Brussels Sprouts: Small but Mighty!


Brussels Sprouts

This small member of the cruciferous vegetable family offers some mighty nutrients and cancer fighting qualities. No other group of vegetables has had more research into their effect on breast cancer prevention than the Brassica’s.
Eating these vegetables has been shown to reduce the levels of the troublesome estrogen in the body – particularly important in estrogen positive breast cancer. They’re also an ally in fighting inflammation and can protect against cell DNA damage.

Added Benefits

Brussels Sprouts are an excellent source of Vitamins C and K, not to mention other fabulous nutrients like folate, and manganese. They support the body in the detox process – always a good thing! Brussels Sprouts are an excellent source of Cysteine, one of the amino acids, which is a building block of proteins.  Oh, and you’ve got to love that they’re low in calories and high in fiber. Think you don’t like them? I understand! I didn’t eat Brussels Sprouts for years, because my memory of them was the yellow, soggy, boiled version I grew up being forced to eat. Thankfully, my dad would take a few off my plate when my mum wasn’t looking to help me out :) Now I can’t get enough of them. The key is to NOT overcook them, that is when they get smelly. Cut them into quarters and either steam them or roast them. They’re delicious roasted with some olive oil, red onions and balsamic vinegar. Here is a simple and delicious recipe for you to try, courtesy of my Nutritionist and friend, Lindsay Kluge, Ginger Tonic Botanicals. Lindsay is an expert in herbal medicine and nutrition. Check out her new tea line while you’re at it. Delicious! Quick and easy sautéed cauliflower and Brussels sprouts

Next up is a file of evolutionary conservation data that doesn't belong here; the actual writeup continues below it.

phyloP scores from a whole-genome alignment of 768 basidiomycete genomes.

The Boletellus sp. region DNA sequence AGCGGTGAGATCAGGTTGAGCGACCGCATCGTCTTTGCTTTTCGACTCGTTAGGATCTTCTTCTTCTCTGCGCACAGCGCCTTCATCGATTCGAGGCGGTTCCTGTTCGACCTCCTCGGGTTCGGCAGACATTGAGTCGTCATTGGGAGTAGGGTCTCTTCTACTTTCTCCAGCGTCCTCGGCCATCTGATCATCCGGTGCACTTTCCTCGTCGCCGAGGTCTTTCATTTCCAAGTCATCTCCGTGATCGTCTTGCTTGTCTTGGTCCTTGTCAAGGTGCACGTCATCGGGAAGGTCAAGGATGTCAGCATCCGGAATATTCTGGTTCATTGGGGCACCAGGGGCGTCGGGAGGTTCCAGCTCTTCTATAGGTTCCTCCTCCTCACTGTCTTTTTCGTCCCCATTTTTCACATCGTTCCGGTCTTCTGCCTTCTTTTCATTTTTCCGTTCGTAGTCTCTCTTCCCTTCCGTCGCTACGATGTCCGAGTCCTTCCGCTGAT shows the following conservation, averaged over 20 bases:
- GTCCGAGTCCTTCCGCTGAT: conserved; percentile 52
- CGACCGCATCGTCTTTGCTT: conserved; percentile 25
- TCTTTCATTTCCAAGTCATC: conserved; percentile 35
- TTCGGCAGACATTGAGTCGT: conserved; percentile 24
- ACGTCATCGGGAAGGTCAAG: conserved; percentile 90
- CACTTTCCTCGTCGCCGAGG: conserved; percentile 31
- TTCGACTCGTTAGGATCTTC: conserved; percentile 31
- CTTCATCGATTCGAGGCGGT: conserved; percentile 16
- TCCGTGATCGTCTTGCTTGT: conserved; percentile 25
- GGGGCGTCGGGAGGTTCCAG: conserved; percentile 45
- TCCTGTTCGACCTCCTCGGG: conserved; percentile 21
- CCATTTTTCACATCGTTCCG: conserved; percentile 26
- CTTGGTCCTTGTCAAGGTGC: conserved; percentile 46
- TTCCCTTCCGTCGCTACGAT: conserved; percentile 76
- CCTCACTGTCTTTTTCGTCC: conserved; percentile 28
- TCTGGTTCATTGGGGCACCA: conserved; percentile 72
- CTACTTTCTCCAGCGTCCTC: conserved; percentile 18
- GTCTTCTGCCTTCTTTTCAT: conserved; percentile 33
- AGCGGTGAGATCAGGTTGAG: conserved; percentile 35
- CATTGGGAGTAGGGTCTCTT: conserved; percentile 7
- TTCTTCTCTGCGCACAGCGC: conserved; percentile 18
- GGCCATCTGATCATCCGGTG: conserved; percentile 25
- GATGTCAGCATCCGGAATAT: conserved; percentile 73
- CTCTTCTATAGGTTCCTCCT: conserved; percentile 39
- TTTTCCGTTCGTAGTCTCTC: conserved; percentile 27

• ½ head of cauliflower
  • 1 dozen Brussels sprouts
  • Chop the cauliflower into thin slices and chop the sprouts in half.
  • In a large sauté pan, melt 2 tbsp olive oil (or coconut oil) and 2 tbsp ghee. Once melted and hot, add the chopped vegetables and sauté on high heat until the cauliflower is browned and slightly crispy. Remove from heat and add a dash or pepper and salt and onion or garlic powder. Serve with a side of 1/2 cup brown rice.
Do you have a funny childhood story about eating Brussels Sprouts? Share below so we can all sympathize and have a chuckle! email_signoff1